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Dreaming of Surge, Acting in Serge

Good news from Iraq has been a rarity for so long that the very idea seems almost oxymoronic. This week, however, brought some of the best news in a very long time: The Bush administration has finally agreed to talk to the other players in the worsening conflict, including Iran and Syria.

Over the next two months, Washington has agreed to participate in at least two high-level parleys on stabilizing the chaos we have created in Iraq, sitting alongside other parties that have a stake in the conflict and a potential role in restoring order. Participants will include representatives of Iran and Syria, rogue states that have been off limits until now, along with such international mischief-makers as Egypt, Jordan, France and the United Nations.

This was not, it must be noted, the Bush White House’s dream scenario. Past attempts by Egypt and others to bring our leaders together with Iran and Syria have ended in failure. This is an administration that prefers not to resolve conflicts but to win them. Its ideal vision of confronting hostile regimes tends not toward reasoning with them but replacing them.

Our leaders do not look to meetings of diplomats in pin stripes and blue serge as the way to fix major international crises. They do not dream of serge, but of surge.

The change of heart seems to flow from an overdue recognition of our nation’s change of fortune. We went to war in the Middle East five and a half years ago because of an attack on our soil by Osama bin Laden’s shadowy terrorist band. In short order we succeeded in driving bin Laden from his camps in Afghanistan and overturning hostile regimes, first in Afghanistan, then in Iraq. Five years later, bin Laden is still at large and reportedly planning his next attack, Iraq is in chaos and the deposed Taliban forces of Afghanistan are resurgent, perhaps stronger than ever.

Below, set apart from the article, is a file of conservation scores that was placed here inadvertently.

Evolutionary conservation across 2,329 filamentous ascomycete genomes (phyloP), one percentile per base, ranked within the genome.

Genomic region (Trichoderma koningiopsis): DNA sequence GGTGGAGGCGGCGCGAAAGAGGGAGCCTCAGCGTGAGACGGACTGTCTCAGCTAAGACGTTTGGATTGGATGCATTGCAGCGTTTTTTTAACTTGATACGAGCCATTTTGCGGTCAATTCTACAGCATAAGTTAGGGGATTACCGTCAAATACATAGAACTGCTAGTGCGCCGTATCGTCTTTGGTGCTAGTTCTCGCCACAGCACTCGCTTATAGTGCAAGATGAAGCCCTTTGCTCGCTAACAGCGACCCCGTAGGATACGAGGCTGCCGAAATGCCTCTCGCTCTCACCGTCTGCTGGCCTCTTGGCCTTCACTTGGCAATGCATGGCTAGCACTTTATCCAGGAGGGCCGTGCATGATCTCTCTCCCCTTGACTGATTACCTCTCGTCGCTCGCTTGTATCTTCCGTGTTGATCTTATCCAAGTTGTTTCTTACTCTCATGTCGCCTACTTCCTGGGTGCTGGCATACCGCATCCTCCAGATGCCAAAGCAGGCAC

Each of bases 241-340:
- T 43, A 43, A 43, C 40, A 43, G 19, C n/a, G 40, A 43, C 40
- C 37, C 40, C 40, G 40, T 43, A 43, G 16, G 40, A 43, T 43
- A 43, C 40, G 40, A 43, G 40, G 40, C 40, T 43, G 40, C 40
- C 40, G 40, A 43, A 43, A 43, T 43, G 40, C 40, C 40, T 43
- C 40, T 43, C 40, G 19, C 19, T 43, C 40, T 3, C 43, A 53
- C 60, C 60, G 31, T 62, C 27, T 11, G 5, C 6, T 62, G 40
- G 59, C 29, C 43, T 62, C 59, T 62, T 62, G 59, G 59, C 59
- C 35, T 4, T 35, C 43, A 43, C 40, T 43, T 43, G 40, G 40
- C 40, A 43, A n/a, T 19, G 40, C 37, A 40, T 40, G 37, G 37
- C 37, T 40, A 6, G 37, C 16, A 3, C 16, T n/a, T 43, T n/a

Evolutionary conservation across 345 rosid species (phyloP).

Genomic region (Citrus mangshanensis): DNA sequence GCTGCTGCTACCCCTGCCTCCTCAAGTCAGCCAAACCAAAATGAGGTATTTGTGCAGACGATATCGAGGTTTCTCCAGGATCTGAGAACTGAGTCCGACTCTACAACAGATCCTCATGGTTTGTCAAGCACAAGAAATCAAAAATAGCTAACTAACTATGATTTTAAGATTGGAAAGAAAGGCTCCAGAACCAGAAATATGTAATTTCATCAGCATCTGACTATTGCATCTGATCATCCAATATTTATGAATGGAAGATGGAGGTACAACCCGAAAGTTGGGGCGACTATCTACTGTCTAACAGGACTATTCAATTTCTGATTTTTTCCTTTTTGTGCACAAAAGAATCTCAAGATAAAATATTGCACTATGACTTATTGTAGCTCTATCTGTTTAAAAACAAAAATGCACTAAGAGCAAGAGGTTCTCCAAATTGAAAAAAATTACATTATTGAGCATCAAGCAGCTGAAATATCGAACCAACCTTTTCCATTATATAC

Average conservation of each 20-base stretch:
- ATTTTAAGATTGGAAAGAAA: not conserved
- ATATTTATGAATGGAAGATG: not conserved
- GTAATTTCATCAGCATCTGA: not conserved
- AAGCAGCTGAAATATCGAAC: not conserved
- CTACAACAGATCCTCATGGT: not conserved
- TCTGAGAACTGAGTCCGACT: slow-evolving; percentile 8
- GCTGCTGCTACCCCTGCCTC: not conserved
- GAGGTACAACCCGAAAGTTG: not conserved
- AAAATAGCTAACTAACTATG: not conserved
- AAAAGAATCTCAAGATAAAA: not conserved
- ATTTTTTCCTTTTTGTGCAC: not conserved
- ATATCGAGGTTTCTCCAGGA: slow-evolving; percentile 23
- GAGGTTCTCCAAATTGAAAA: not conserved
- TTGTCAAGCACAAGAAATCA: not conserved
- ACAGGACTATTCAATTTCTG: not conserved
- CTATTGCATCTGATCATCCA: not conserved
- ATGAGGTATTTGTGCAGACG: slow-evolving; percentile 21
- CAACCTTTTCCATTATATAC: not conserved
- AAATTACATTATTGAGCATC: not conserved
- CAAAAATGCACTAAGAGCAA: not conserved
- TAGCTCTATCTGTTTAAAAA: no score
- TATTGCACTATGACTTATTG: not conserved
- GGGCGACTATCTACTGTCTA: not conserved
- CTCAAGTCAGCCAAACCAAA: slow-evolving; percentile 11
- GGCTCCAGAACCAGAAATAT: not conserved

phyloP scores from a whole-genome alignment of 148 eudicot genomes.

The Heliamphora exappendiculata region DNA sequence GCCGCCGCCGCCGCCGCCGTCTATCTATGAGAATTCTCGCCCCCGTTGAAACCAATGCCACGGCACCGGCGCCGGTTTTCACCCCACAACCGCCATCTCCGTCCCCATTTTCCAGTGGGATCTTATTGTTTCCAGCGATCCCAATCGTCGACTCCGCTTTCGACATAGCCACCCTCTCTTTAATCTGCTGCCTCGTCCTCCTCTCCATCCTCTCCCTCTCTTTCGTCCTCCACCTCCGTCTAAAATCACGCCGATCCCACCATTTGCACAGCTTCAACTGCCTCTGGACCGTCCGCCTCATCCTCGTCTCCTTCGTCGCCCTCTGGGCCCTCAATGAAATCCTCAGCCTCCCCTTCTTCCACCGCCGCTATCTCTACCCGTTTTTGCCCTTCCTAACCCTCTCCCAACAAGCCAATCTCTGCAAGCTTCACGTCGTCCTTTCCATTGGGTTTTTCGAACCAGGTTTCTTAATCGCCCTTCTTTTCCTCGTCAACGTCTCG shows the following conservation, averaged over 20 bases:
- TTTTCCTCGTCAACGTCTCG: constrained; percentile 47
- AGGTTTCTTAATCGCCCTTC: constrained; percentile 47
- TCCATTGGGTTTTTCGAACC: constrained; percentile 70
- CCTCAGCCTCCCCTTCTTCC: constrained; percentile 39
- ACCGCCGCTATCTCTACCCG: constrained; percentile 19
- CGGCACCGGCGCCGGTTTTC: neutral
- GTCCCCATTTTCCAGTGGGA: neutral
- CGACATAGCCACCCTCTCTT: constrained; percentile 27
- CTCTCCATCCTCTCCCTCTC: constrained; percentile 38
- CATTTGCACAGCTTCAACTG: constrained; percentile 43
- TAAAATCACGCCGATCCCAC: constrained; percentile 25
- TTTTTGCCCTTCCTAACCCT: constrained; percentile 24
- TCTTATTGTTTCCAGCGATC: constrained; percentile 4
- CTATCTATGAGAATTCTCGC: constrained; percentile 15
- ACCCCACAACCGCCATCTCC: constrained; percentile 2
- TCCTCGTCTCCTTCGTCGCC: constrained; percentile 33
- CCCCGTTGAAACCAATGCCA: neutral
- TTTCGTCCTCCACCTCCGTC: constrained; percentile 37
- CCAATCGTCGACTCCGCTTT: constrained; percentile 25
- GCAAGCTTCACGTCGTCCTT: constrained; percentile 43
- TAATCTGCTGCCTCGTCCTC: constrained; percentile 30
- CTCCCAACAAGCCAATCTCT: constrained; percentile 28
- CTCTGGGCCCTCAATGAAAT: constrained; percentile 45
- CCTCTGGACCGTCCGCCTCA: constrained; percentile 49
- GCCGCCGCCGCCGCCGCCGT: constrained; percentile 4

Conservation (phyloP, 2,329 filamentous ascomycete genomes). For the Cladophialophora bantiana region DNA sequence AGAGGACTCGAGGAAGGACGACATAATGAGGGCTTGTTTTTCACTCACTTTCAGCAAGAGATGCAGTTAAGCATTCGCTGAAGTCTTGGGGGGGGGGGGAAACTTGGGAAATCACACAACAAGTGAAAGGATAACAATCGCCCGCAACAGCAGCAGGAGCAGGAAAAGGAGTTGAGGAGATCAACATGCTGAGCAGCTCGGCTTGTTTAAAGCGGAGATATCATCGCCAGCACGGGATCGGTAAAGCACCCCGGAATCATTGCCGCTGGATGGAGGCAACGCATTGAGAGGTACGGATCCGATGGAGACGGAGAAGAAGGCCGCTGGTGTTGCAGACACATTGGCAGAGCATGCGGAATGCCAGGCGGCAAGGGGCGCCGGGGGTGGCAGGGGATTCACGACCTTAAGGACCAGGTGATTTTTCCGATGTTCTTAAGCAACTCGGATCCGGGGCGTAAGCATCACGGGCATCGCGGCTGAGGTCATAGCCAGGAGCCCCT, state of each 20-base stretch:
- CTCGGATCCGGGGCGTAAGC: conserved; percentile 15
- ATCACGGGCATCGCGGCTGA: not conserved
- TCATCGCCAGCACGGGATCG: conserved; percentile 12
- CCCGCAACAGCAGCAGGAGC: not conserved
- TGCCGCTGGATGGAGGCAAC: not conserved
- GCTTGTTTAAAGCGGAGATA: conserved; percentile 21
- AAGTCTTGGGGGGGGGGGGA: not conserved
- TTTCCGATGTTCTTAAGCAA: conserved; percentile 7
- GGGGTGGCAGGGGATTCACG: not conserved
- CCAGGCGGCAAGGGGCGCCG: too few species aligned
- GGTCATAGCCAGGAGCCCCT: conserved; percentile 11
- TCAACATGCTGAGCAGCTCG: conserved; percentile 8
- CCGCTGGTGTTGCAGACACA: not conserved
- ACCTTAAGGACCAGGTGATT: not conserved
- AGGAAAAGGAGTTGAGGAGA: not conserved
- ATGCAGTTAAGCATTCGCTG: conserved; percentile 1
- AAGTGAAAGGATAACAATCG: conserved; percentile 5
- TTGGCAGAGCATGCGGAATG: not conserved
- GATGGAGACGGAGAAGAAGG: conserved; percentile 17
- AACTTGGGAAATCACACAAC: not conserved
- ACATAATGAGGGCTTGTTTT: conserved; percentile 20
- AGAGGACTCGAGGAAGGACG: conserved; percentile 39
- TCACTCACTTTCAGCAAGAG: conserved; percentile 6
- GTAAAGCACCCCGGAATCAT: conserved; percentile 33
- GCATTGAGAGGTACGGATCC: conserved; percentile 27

Regime change? Putting the bad guys on the run? This week our own vice president narrowly escaped assassination while camping out — in secret — at one of our most secure military bases in the region. Just a day earlier, the vice president of the regime we installed in Iraq, Adel Abdul-Mahdi, had an even narrower escape; he was injured by a bomb while addressing civil servants at a supposedly secure government ministry. Two near misses in as many days is as good a reason as any to rethink strategy. There’s nothing like a brush with death to instill a little humility.

Now that Washington is preparing to sit down with the Syrians, it’s getting awfully hard to understand what is preventing Israel from doing the same. Much of Israeli Prime Minister Ehud Olmert’s Cabinet has been urging for months that he take up offers from Damascus to sit down and cut a deal. Olmert has turned them all down flat, giving a succession of reasons — the Syrians’ sponsorship of terrorism, their support for Hezbollah, their inflammatory rhetoric, their alliance with Iran — that ought to be subjects of negotiations, not reasons for avoiding them.

Press reports, some of them highly authoritative, indicate that Olmert’s real reason for refusing to talk is something else: The Bush administration forbids it. As Olmert himself told his Cabinet a few weeks ago, President Bush is deeply invested in isolating Syria, and Israel cannot let itself undermine its best friend.

As Syria’s ambassador to Washington, Imad Moustapha, tells our Marc Perelman on Page 7, Jerusalem’s refusal to talk raises suspicions on the Arab side that Israel simply isn’t interested in peace. We don’t think that’s true. The sides have come agonizingly close to a deal several times in the past decade. Israel has repeatedly shown courage in peacemaking when the opportunity presented itself. Olmert himself was elected on a platform of compromise with neighbors.

America does Israel no favors when it forbids negotiations with longtime enemies. Israel does itself a disservice when it takes such orders lying down. Now that America has agreed to sit with Syria, it’s time for Israel to seize the moment and give Syrian intentions a test.

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